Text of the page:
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pp. 74-109

The revolutionary narrative emerged in the 1930s and 1940s primarily as resistance by the Chinese Communist Party and its supporters to the modernization narrative then prevailing in mainstream historiography under the Nationalist regime. Among the Marxist historians...

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Chapter 4. The Making of a New Orthodoxy: Marxist Historiography in the 1950s

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pp. 110-131

One of the major challenges that confronted official historians in China after the communist revolution was how to attenuate the pragmatic quality of the revolutionary historiography of the 1930s and 1940s, and create a new interpretative schema that was consistent with the orthodox Marxist doctrines...

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Chapter 5. Between the Past and the Present: The Radicalization of Historiography under Mao

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pp. 132-169

The “historiographical revolution” (shixue geming) began in 1958 at the height of the Great Leap Forward as a result of growing dissatisfaction among CCP leaders with disciplinized history and its weakened ability to link the past with the current needs of the party-state. Proponents of the revolution questioned...

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Chapter 6. Challenging the Revolutionary Orthodoxy: “New Enlightenment” Historiography in the 1980s

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pp. 170-203

Coinciding with the inception of economic reforms and with “liberating the mind” ( jiefang sixiang) in the ideological area, a new intellectual trend, known later as the New Enlightenment (xin qimeng), emerged in the late 1970s and the 1980s. Having witnessed nationwide turmoil or having personally suffered...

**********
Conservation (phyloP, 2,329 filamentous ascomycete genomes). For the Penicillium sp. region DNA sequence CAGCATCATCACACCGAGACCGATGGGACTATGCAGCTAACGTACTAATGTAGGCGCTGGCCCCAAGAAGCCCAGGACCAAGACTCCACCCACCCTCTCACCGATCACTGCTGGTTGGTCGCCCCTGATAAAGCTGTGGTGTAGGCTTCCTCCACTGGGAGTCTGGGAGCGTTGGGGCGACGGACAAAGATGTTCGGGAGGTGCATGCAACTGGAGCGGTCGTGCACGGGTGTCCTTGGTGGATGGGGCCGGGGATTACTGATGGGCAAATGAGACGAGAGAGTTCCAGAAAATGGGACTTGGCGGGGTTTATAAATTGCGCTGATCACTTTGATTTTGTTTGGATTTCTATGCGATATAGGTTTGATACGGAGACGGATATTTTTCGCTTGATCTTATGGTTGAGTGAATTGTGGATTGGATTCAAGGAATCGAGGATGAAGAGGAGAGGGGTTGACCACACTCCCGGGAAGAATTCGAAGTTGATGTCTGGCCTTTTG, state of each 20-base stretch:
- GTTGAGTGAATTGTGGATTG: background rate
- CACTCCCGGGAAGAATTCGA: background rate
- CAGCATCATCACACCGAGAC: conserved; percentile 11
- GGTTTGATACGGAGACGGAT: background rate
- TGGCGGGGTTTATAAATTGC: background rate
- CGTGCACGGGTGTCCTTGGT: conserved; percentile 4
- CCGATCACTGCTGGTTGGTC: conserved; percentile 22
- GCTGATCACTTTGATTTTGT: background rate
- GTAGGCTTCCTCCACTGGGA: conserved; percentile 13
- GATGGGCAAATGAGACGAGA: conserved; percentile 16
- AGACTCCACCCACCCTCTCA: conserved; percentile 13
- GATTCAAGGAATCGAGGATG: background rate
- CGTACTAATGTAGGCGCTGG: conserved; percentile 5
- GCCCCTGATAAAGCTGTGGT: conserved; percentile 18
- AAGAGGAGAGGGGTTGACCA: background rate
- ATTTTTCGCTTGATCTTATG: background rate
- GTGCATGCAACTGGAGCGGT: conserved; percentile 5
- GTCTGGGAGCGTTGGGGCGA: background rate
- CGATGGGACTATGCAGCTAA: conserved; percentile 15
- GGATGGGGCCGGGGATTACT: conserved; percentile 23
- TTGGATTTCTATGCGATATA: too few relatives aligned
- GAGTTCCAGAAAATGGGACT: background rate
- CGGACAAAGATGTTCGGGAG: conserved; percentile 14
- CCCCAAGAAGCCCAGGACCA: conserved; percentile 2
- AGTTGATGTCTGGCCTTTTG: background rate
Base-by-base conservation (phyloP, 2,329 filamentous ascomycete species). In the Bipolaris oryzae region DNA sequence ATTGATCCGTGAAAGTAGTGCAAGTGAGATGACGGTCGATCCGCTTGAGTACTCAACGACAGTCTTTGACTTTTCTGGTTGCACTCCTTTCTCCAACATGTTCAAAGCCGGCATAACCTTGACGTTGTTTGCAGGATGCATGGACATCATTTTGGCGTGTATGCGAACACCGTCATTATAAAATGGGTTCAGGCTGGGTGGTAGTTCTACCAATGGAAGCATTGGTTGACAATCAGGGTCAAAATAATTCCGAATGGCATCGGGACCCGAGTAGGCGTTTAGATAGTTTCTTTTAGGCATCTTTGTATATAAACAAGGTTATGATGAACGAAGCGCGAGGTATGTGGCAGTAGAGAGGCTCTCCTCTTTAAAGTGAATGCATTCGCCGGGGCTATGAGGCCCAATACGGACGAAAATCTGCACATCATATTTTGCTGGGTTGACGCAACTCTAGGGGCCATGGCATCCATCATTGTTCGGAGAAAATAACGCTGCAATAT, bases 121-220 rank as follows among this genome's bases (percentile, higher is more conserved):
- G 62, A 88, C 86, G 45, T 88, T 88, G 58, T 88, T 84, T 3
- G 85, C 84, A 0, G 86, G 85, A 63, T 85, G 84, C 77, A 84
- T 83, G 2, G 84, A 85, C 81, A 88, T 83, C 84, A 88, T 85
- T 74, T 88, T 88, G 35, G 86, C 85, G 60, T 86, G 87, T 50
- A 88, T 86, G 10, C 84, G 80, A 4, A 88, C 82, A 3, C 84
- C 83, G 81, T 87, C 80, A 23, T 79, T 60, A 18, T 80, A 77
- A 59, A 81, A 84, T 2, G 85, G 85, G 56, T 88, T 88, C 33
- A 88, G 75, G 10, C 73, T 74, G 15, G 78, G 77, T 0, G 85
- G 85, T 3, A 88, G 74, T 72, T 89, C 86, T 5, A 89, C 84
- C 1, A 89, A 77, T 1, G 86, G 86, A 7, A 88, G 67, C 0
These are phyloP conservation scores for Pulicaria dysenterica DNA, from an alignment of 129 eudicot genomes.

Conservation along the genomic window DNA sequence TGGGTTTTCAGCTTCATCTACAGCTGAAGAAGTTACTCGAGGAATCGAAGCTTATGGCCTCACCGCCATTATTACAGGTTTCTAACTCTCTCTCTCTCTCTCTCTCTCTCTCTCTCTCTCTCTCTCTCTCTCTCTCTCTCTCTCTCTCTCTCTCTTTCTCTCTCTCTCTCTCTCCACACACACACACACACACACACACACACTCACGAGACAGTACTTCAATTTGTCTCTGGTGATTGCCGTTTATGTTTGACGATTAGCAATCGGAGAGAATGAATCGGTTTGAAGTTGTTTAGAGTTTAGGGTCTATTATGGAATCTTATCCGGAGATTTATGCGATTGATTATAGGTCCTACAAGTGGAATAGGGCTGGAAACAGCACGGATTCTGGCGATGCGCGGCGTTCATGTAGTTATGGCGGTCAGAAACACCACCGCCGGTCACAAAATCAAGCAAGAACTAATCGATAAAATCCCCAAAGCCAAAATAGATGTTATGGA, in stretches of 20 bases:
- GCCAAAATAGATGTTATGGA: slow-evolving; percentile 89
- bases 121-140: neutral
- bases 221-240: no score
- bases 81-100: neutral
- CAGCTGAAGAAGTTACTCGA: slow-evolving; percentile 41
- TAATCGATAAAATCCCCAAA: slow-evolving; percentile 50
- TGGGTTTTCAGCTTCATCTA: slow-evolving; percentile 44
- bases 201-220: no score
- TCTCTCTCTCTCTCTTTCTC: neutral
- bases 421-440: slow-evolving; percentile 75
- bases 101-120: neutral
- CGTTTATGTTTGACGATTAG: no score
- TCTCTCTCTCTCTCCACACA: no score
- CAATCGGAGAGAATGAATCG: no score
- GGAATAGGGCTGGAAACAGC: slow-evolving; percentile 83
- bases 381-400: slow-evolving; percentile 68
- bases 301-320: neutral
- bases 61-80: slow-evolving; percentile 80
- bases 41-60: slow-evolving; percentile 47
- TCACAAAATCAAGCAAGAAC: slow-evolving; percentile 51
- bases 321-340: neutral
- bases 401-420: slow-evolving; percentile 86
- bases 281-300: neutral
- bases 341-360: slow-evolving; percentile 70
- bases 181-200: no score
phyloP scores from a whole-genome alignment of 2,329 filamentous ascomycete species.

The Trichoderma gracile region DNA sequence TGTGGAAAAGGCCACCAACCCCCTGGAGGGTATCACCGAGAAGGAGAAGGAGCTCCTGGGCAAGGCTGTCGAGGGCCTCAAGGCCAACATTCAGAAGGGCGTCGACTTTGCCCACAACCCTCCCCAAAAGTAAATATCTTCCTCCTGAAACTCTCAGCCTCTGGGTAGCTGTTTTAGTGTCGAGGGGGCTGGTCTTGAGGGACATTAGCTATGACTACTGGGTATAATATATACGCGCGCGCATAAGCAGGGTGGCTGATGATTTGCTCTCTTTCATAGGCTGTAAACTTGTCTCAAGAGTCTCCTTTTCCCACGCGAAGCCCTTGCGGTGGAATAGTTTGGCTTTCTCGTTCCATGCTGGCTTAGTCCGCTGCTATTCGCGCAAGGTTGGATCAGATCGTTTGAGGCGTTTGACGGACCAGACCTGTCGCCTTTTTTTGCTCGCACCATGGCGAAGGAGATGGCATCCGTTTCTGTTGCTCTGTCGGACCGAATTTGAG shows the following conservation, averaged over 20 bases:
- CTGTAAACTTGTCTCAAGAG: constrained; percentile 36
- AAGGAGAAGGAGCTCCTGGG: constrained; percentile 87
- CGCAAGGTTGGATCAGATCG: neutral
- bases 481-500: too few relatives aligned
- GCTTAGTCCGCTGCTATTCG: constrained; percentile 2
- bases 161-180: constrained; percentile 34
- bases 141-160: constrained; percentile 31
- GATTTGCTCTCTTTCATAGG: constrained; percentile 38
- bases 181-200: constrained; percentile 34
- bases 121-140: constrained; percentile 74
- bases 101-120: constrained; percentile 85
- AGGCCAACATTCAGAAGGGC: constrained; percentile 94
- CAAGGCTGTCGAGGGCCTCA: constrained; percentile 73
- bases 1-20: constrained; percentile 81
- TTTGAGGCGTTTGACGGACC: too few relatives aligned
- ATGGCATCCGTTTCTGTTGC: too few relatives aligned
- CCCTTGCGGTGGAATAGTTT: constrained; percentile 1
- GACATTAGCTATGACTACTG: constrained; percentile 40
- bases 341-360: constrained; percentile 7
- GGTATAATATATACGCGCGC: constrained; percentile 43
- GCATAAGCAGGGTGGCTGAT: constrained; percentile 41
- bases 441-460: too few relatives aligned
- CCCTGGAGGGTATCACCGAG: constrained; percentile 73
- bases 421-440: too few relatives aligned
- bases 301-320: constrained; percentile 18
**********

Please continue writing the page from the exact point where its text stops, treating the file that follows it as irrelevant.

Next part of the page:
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Chapter 7. From Revolution to Modernization: The Paradigmatic Transition in Reform Era Historiography

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pp. 204-235

The rise of the New Enlightenment historiography in the early 1980s, as it turned out, was only the beginning of a two-decade process in which Chinese historians not only reformulated their basic views about the major historical issues in late Qing and Republican China, but also reconstructed the conceptual...

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Chapter 8. Master Narratives in Crisis

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pp. 236-260

Intellectually, a remarkable development in China in the 1990s and 2000s was the rise of neoliberalism as the dominant ideology shaping the thinking of mainstream intellectuals as well as policy makers in the government. Based on a consensus to establish a market economy in China, to legalize and protect property...

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Chapter 9. Conclusion

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pp. 261-278

Since the early twentieth century, influenced by Western historiography, the writing of modern Chinese history has centered on the construction of narratives. Compared to the chronicles or annals that dominated Chinese historiography...

Notes

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pp. 279-292

Glossary

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pp. 293-298

References

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pp. 299-332

Index

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pp. 333-338


E-ISBN-13: 9780824837266
Print-ISBN-13: 9780824836085

Publication Year: 2012